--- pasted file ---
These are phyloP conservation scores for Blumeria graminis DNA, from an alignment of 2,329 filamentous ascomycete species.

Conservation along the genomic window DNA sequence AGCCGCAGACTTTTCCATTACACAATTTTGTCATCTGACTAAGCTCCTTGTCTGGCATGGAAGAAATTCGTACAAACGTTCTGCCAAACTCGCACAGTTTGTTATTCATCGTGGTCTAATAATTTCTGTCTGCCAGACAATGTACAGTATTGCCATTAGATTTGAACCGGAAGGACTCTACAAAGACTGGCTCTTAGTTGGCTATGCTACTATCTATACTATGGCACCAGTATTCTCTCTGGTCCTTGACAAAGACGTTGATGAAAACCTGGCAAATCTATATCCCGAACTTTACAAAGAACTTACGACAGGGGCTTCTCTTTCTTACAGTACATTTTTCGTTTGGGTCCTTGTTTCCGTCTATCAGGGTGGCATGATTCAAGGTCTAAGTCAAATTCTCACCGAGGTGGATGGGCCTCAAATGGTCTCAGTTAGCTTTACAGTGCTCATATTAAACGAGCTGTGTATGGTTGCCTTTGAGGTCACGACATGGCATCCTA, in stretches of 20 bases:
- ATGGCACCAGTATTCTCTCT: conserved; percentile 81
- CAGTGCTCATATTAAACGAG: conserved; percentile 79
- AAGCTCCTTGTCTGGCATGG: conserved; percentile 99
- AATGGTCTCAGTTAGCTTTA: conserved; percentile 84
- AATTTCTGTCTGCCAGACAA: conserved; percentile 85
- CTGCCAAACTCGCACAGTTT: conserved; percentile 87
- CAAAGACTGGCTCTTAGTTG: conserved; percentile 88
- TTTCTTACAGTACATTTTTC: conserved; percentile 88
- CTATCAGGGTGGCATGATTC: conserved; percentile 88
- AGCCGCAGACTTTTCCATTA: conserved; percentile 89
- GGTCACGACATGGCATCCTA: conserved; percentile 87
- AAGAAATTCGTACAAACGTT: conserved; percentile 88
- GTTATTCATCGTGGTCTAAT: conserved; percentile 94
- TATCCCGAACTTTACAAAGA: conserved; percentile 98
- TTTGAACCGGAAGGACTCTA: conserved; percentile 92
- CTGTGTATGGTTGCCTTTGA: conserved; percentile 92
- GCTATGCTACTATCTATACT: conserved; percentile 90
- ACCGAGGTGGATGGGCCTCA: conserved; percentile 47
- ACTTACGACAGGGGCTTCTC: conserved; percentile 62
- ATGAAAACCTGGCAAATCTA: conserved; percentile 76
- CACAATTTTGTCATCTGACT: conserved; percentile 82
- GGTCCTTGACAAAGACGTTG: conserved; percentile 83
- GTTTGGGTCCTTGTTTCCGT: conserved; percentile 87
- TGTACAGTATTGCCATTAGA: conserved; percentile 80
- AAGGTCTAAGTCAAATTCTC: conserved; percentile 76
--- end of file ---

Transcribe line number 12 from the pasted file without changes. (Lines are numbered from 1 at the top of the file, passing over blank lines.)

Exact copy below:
- AGCCGCAGACTTTTCCATTA: conserved; percentile 89